I chat with Sarah-Beth of Nonna’s Noodles whenever I see her selling her wares at one of the Portland Farmers Markets. I admire the picture she displays of herself with her radiant Italian grandmother (Nonna). It’s heart warming to to see cherished traditions passed from woman to woman in a family, most especially when those traditions involve food. But it took me until today to actually buy a couple bags of her gorgeous pasta.
The reason is that I make great pasta myself. Well, when I actually make pasta, which lately seems to be almost never. The reality of my way-too-busy life is beginning to hit home. It pains me to say this, but for now at least, I need to buy my pasta. Luckily, I found Nonna’s Noodles and this pasta is every bit as wonderful as the best homemade pasta.
Sarah-Beth makes her artisan pasta in the time-honored way. She uses all organic ingredients and local free pasture eggs, and I swear you can taste that difference in the pasta. In addition, she rolls her pasta dough extremely thin, which makes for a wondrously tender, almost ethereal effect on the palate.
I woke up this morning dreaming of the dish called Straw and Hay. Do you know it? So when I got to the market, I bought a 4-ounce package each of Nonna’s regular egg linguine and spinach linguine. I could tell as soon as the pasta went into the pot of boiling water that this is not ordinary pasta. It doesn’t clump together, and it retains its color and texture after 3 minutes of boiling. Tasting reveals depth of flavor and toothsome tenderness.
Straw and Hay consists of two hues of fettuccini (“straw” yellow and “hay” green), sautéed mushrooms (preferably wild), pancetta or ham, reduced cream or mascarpone, Parmigiano-Reggiano, and sometimes a sprinkling of tiny blanched peas. I adore this dish, and with so many varieties of wild mushrooms available right now, it’s the perfect time to make it.
In addition to the pasta, I also found Jacob’s Creamery mascarpone at the market this morning. No sweet peas yet though. And although the market was overflowing with wild mushrooms, I somehow forgot to actually buy them. Thus, an emergency run to Zupan’s Market was required, and I ended up using crimini mushrooms, as you can see in the photos.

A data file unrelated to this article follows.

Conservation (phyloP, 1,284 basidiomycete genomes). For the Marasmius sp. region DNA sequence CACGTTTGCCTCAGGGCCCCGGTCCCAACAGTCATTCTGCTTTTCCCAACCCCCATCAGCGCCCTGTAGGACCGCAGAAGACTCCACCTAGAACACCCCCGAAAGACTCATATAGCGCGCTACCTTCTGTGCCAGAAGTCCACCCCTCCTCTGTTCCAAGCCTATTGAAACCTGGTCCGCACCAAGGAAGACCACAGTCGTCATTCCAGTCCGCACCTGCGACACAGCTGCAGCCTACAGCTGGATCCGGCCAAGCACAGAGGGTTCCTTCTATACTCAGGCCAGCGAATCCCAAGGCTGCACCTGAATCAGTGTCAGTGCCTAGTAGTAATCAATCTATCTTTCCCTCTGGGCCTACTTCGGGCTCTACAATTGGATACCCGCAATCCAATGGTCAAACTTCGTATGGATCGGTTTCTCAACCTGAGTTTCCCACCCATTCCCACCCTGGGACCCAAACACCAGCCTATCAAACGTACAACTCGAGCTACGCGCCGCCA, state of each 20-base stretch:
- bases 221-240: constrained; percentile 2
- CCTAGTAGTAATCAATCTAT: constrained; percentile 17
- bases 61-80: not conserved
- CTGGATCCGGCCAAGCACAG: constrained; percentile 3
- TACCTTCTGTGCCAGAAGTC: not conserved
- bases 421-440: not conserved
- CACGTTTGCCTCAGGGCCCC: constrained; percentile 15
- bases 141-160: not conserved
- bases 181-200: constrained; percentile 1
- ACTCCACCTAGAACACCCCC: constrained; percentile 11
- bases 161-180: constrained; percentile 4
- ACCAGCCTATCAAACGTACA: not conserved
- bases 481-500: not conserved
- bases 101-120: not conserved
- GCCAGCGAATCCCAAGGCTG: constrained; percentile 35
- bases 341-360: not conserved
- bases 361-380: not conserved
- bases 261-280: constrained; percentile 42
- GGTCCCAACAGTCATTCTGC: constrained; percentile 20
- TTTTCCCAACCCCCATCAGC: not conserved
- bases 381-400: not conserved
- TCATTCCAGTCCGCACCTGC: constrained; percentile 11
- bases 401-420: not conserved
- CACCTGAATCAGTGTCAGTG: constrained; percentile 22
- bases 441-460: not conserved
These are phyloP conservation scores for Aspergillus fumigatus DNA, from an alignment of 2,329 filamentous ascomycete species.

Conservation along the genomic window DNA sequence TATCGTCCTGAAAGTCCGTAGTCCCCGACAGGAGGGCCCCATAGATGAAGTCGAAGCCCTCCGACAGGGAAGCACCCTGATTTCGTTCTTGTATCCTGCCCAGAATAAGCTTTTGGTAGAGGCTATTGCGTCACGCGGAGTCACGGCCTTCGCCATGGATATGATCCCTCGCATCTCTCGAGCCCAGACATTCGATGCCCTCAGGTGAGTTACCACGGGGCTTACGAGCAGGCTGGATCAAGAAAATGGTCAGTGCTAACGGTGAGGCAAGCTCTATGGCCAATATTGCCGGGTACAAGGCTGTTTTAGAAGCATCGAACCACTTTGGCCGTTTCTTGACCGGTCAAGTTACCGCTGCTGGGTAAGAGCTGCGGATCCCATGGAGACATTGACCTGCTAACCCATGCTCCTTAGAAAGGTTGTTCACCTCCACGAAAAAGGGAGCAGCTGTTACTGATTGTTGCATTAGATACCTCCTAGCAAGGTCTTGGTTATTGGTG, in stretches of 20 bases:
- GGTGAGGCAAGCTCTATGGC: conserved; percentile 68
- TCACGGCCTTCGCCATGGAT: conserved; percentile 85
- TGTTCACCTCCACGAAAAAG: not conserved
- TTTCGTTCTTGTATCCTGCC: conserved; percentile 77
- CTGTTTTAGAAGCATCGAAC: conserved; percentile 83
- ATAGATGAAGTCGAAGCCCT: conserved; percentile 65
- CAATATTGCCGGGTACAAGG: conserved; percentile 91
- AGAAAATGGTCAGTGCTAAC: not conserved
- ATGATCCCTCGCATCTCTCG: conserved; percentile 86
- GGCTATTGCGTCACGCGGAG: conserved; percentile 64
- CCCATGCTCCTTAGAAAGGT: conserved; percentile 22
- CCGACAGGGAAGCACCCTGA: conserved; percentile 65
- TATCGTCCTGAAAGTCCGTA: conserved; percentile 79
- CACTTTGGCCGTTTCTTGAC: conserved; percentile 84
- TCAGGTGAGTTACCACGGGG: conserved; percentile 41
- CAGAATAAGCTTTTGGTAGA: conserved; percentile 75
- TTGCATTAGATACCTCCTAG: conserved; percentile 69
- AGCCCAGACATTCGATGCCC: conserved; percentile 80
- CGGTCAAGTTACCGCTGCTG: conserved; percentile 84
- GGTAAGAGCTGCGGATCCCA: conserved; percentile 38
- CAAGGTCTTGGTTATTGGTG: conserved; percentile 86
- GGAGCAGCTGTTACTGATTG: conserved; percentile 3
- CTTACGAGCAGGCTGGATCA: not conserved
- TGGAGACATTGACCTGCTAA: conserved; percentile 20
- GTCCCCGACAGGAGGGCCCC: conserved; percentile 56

Spinach & Egg Fettuccini with Wild Mushrooms & Pancetta (Straw & Hay)
I have been making and serving this dish since my early years as a culinary instructor and cooking school director. It always meets with rave reviews. It’s simple and relatively quick to make, especially if you purchase the pasta, rather than make it yourself.
With the wide variety of wild mushrooms that are now available in the Northwest, this is a great dish to have in your repertoire.
1 tablespoon salt
1 cup low-salt chicken stock
3/4 cup mascarpone (or cream)
4 ounces pancetta, cut into ¼-inch cubes
2 tablespoons unsalted butter, divided, room temperature
1 tablespoon minced shallots
2 cloves garlic, peeled and slivered lengthwise
1/2 pound wild mushrooms, such as baby porcinis (baby bellas), cleaned, trimmed, and sliced
1 teaspoon minced fresh rosemary
1 tablespoon fresh lemon juice
4 ounces homemade or artisan egg fettuccini (Nonna’s Noodles is excellent)
4 ounces homemade or artisan spinach fettuccini (Nonna’s Noodles is excellent)
finely grated sea salt
freshly ground black pepper, to taste
1/4 cup grated Parmigiano-Reggiano
1.Fill a large pasta or soup pot with cold water and add 1 tablespoon salt. Cover and bring to a rolling boil.
2.In a small saucepan, reduce chicken stock to ¼ cup.
3.Add mascarpone to the reduced chicken stock and simmer to thicken slightly. Keep warm over low heat.
4.In a large sauce pan, add the pancetta and sauté over medium heat to brown and render the fat. Drain all but 1 tablespoon of the fat and remove the pancetta to a small bowl.
5.Add 1 tablespoon butter to the sauté pan and set back on the turner.
6.Over medium heat, sauté shallots and garlic until just golden.
7.Add mushrooms and rosemary, and turn the heat up to high. Toss the mushrooms with the lemon juice.
8.Sauté until the mushrooms release their juices. Continue cooking until most of the liquid evaporates.
9.Add rendered pancetta and keep warm over low heat.
10.Season sauce with salt, pepper, and additional lemon juice if necessary.
11.When water is boiling rapidly, add the pasta. Boil until just tender, about 4-6 minutes.
12.Quickly drain and put into a large serving bowl.
13.Toss cooked, drained pasta with the remaining 1 tablespoon butter, Parmigiano-Reggiano, and sauce.
14.Season to taste with salt and pepper. Serve immediately.
More Pork Recipes from LunaCafe:
- Apple Cider-Brined Tenderloin of Pork with Rhubarb Deglazing Sauce
- Grilled Baby Back Ribs with Garlic-Ginger BBQ Glaze
- Homemade Mexican Chorizo–with a Secret
- Pasta Carbonara Perfecta Mundo
- Smoky Spanish Zarzuela with Chorizo & Emmer Farro
- Strozzapreti with Spicy Italian Sausage, Broccolini & Garlic Crema
- The Best Damned Hash
More Pasta Recipes from LunaCafe:
- LunaCafe OtherWorldly Mac & Cheese
- Old World Spaetzle: The New Pasta?
- Old-Fashioned Creamy Macaroni Salad
- Spicy Penne & Chicken Salad with Chipotle Lime Dressing
- World Famous Green Chile Mac & Cheese